Twentieth Century | Chicago Reader

Twentieth Century

91 minutes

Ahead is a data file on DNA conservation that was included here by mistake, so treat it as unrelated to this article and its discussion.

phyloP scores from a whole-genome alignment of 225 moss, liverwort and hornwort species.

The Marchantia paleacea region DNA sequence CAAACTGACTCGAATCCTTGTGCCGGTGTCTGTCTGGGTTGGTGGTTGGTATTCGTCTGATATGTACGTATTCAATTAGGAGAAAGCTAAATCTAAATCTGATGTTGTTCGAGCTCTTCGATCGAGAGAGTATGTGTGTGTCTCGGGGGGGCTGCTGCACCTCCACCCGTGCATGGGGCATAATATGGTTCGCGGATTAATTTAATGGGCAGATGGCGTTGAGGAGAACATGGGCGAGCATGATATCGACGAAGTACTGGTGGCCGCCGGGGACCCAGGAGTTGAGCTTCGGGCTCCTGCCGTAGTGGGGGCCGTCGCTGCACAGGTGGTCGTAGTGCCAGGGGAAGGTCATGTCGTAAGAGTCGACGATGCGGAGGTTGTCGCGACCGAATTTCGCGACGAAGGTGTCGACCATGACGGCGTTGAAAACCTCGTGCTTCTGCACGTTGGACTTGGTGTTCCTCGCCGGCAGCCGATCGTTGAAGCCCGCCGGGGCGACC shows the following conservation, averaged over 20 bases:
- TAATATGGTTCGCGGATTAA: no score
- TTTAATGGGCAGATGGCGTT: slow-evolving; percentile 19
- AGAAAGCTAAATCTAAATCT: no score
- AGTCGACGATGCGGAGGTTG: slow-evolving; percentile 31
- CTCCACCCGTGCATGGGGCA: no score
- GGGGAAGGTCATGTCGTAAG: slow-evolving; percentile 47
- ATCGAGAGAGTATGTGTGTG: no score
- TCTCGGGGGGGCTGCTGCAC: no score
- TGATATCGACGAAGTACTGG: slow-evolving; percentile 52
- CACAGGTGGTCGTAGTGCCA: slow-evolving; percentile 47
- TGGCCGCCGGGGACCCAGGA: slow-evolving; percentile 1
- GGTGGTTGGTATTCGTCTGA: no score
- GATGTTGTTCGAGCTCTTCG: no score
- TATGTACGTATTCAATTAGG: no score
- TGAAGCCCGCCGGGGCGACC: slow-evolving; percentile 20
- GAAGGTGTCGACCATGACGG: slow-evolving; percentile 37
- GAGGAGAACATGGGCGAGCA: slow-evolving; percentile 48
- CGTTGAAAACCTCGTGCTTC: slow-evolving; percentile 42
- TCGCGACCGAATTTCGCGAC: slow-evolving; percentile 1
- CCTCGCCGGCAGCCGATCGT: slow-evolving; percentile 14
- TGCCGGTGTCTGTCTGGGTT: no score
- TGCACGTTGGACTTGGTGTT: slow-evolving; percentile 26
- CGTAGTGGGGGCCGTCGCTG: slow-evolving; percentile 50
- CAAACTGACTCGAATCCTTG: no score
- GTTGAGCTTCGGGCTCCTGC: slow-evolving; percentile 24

To register a minority opinion, I find this knockdown screwball farce (1934), directed by Howard Hawks four years before Bringing Up Baby, six years before His Girl Friday, and fifteen before I Was a Male War Bride, a great deal funnier than all three. It costars John Barrymore and Carole Lombard at their hyperbolic best as egomaniacal theatrical monsters, a director and a star in a series of duels. The story comes from a play by Ben Hecht and Charles MacArthur that lampoons theatrical excess as much as The Front Page lampoons journalistic excess—a subject that Hawks can view with greater familiarity. The show here belongs almost entirely to the fast-talking stars, mainly having it out on the cross-country train of the title, and the movie is a veritable concerto for their remarkable talents, put across by Hawks with maximal energy and voltage.

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